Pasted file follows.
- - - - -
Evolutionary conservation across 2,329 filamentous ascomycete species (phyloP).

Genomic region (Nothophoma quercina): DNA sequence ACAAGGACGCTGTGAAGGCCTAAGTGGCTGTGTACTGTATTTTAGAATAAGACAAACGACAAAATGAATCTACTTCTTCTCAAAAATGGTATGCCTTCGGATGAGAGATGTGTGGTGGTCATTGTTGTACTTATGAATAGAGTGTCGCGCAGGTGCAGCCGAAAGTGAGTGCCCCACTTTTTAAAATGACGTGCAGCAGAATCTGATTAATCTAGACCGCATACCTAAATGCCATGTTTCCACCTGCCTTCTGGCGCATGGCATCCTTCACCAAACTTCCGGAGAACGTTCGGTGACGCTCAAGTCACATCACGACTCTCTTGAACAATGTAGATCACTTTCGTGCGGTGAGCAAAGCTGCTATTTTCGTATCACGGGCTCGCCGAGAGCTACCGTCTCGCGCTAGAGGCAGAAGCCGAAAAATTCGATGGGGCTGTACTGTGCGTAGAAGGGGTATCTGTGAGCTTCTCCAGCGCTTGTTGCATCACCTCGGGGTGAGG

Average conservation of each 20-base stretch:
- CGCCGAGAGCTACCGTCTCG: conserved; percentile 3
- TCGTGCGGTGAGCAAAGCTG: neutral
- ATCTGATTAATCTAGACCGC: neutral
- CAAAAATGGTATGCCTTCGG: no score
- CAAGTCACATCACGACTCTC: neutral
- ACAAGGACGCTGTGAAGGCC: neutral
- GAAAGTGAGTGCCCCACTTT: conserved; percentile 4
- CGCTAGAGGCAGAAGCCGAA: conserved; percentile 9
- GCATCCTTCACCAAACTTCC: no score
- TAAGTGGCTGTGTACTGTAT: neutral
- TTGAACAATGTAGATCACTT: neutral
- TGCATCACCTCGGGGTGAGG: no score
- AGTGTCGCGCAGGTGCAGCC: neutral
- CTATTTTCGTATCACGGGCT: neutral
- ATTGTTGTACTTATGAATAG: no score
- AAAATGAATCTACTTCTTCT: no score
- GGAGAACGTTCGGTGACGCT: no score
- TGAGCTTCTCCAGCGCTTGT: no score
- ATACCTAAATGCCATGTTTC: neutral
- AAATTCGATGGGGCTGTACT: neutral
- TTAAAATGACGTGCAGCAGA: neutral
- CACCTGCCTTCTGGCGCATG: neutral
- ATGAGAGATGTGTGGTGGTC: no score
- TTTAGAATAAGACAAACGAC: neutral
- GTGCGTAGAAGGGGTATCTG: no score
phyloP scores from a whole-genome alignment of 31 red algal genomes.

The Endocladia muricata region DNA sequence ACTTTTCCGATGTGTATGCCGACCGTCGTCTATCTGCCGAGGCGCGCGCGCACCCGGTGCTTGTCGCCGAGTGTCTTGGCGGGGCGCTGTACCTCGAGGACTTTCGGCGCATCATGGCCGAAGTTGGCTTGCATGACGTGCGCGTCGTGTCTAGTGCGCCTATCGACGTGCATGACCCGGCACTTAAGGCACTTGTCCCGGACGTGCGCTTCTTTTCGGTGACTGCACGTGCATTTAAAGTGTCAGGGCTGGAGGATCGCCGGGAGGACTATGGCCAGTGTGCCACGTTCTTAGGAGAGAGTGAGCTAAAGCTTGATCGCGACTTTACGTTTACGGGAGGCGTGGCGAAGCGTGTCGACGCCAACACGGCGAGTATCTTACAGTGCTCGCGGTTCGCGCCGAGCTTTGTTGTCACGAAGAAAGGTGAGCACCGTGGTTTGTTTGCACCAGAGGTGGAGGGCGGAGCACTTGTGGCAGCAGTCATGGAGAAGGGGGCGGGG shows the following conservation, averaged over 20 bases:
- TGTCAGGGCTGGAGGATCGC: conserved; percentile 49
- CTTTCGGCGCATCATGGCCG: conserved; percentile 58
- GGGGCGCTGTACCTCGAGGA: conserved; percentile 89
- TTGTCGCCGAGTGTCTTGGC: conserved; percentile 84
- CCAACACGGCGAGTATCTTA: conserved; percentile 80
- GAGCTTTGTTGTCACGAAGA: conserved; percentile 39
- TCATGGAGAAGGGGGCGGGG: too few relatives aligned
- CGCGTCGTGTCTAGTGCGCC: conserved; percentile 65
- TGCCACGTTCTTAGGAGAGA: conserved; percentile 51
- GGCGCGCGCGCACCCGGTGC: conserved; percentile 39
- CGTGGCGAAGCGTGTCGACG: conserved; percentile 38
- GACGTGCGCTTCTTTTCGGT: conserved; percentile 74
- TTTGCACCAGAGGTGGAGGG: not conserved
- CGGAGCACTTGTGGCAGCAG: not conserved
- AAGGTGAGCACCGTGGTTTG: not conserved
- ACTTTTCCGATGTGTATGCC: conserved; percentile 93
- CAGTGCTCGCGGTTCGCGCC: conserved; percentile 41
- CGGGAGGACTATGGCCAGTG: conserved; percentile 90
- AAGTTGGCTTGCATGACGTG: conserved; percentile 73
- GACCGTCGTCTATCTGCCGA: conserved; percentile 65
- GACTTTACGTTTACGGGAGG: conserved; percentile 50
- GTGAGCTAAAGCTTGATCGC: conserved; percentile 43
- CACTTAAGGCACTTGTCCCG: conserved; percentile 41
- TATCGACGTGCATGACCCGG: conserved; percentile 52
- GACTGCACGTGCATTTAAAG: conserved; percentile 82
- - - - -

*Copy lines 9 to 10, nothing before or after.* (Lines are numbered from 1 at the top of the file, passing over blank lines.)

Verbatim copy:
- ACAAGGACGCTGTGAAGGCC: neutral
- GAAAGTGAGTGCCCCACTTT: conserved; percentile 4